Certain events in history leave an indelible mark on your memory. These events often lead to the question, “Where were you when…”.                                                           “Where were you when the stock market crashed, starting the Great Depression?”      “Where were you when the Japanese attacked Pearl Harbor?”                                            “Where were you when JFK was shot?”                                                                                     “Where were you when the World Trade Center was attacked?”

I can answer the last two. The first two predated me, contrary to what some think.

September 11, 2001. I was in Wilmington, NC. It was a beautiful day; not a cloud in the sky. I was Human Resources Manager for a staffing company that specialized in placing construction journeymen and craftsmen on job sites with which we had contracts. Business was fairly good. I usually came into the office around 8AM to get an idea of what needed staffing, who showed up for work at the job sites and who didn’t and any new job sites that needed staffing.

Just before 9AM, our receptionist, a good friend and fellow veteran, called me to say her husband called to tell her a plane had just struck one of the Twin Towers. A bit surprised, I continued my work. It didn’t take more than a minute or two before I heard the TV in the break room come on. It was right next to my office. So, I went to check it out.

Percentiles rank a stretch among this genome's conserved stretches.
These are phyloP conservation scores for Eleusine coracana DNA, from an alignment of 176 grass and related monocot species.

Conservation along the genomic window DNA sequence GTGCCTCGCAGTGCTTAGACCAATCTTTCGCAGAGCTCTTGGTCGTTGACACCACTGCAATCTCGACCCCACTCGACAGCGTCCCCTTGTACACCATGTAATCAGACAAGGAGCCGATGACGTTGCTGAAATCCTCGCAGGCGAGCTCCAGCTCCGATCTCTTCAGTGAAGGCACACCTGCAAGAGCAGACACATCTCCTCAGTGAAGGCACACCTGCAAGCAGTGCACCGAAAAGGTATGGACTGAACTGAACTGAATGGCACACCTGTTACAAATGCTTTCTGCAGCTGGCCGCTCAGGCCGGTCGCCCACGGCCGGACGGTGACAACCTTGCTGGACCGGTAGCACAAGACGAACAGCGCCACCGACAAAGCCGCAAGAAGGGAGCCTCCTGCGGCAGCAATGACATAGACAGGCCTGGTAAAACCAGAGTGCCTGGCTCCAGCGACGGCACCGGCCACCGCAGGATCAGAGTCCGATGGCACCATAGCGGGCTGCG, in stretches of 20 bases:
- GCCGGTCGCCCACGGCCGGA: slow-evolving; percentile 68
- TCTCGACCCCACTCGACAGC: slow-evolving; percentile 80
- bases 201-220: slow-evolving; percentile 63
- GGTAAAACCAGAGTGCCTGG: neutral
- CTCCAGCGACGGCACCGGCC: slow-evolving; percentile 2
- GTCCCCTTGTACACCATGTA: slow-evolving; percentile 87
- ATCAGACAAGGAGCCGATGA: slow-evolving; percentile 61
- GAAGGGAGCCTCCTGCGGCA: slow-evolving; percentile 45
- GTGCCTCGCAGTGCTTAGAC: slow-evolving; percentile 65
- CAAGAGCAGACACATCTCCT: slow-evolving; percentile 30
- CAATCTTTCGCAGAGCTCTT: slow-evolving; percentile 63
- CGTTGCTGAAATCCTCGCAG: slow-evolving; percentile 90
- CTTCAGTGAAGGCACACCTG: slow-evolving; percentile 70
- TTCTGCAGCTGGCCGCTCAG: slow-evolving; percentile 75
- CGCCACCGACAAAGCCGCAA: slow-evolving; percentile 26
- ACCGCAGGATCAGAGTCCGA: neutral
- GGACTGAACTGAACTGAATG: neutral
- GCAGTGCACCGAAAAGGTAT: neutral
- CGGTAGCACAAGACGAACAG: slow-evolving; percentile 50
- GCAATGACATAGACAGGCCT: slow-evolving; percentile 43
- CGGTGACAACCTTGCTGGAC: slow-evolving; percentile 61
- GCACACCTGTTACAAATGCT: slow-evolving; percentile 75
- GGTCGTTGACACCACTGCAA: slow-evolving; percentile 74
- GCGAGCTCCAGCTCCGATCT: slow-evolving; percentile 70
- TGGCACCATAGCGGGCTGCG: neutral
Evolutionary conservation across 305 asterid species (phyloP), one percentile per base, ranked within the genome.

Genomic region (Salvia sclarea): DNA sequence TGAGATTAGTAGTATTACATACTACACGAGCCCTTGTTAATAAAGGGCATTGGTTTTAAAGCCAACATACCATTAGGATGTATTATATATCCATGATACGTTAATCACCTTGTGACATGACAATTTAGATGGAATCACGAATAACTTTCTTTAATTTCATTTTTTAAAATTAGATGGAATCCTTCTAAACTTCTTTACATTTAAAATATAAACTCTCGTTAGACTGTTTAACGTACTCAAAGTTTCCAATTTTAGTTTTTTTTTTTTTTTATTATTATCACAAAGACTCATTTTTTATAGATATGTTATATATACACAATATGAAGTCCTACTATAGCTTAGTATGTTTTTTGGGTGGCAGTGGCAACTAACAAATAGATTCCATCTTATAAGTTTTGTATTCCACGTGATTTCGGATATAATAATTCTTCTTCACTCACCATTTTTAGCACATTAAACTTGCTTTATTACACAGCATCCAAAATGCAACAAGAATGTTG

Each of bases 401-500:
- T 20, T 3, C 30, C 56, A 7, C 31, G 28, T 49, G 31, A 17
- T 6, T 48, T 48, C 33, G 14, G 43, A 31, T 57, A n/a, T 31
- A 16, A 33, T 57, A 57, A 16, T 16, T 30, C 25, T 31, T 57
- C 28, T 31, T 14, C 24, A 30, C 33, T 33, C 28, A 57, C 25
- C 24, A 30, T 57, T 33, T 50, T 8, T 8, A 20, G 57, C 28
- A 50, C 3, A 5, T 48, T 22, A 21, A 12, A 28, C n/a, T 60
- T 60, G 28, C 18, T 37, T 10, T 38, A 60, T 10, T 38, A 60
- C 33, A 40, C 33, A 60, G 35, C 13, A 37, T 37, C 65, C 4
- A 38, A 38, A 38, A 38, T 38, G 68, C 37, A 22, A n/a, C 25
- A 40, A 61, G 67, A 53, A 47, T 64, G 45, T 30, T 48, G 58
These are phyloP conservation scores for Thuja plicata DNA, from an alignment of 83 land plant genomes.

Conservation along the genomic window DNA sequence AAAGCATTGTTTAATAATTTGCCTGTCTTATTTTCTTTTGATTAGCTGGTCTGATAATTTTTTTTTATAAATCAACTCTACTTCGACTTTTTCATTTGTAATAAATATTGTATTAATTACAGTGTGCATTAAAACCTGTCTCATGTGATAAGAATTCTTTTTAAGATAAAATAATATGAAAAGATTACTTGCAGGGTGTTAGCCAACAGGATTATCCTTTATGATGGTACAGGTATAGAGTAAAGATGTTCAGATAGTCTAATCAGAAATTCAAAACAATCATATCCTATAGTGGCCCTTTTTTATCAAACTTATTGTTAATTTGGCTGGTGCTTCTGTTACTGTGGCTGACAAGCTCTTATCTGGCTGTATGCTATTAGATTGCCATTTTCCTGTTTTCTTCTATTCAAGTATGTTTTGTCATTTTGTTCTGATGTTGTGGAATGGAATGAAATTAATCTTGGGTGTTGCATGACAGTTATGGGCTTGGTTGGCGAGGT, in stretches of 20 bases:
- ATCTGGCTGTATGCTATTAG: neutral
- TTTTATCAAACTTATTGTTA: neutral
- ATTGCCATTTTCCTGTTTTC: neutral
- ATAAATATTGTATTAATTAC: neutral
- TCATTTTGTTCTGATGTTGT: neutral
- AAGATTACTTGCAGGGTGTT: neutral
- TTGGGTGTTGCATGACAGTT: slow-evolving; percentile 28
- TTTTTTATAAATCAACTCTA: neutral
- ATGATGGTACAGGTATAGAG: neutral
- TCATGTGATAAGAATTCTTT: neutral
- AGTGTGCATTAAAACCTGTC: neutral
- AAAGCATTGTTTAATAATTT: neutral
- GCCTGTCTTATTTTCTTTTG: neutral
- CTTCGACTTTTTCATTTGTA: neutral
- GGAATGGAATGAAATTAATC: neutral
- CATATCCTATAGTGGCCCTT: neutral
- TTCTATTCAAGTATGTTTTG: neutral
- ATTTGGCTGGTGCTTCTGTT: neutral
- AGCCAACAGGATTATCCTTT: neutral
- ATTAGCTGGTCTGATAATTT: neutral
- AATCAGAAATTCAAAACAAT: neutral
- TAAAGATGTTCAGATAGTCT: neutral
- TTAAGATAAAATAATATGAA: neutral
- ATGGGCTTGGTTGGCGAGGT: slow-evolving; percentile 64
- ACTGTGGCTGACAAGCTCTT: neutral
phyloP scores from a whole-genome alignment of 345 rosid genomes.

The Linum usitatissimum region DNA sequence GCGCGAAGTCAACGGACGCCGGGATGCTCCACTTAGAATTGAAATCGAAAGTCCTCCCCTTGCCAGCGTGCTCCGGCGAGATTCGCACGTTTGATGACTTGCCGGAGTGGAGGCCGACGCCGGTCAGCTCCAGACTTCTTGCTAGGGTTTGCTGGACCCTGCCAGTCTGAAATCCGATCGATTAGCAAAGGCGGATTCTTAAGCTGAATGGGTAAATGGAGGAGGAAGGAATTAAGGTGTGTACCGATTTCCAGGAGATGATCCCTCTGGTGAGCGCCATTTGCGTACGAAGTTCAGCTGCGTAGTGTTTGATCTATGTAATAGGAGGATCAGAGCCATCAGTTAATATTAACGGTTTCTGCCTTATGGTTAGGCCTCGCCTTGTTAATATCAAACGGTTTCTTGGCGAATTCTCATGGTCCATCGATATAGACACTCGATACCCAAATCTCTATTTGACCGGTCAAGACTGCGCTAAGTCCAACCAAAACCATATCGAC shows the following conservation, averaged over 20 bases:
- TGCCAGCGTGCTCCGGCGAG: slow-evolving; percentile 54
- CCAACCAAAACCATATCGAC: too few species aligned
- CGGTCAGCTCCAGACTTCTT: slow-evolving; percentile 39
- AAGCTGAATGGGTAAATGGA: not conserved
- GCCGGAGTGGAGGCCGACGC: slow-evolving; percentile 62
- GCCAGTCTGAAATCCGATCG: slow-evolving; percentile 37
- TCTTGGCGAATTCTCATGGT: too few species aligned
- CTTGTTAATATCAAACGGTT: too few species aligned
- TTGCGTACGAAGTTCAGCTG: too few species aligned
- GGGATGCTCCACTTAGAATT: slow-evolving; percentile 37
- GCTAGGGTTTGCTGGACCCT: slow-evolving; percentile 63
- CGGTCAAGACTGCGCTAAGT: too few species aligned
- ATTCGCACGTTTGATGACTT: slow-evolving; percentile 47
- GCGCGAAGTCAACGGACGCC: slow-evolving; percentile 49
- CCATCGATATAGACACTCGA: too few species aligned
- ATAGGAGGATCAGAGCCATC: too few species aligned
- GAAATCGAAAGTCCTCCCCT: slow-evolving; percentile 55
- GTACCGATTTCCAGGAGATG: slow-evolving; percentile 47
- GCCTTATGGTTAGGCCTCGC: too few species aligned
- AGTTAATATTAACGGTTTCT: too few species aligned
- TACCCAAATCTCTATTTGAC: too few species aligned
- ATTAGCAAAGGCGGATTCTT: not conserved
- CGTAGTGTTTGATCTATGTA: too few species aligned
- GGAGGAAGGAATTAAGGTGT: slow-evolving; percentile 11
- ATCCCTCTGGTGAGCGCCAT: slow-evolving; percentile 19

I can’t remember if I saw the second plane hit the Towers, or if I remember it from the endless replays of the crash. Soon afterward, I started getting phone calls from craftsmen we had placed. At the start of the day,  we had contracts to staff five or six jobs on military bases. Shortly after the second plane crashed into the Tower, that came to an abrupt halt. Realizing this was most likely a coordinated terrorist attack, all military bases went on alert, no one to be on base unless they were supposed to be there, all leave cancelled. All non-military personnel were being escorted off base.

I went about my job. When I had a chance, I was watching what was happening on TV. I remember watching the towers fall; I remember the sinking feeling as they did. I remember some of the phone calls I fielded. Several of the craftsmen said that if there was a way to get to ground zero to help, they’d go for free. I remember a friend that called; he worked for another company as HR manager and wanted to inquire about re-enlisting in the Army. He was young and had just gotten out of a mechanized infantry unit a year or two before. I had a flash of a thought as to whether the US Marines would let a 50 year old re-up. I remember how quiet it was outside with no aircraft in the skies above.

What I remember most was the unity. On that day, we were all Americans. Even Republicans and Democrats were united. Well, that was short-lived. We are in jeopardy of forgetting what happened that day. Various media and social platforms scrub it from newsfeeds. We even have a Congresswoman who publicly refers to it as “Some people did something.” Well, the “some people” were 19 Jihadi terrorists and the “some thing” resulted in the deaths of nearly 3000 people, more if you add in the deaths from illnesses from working at Ground Zero.We can never forget 911!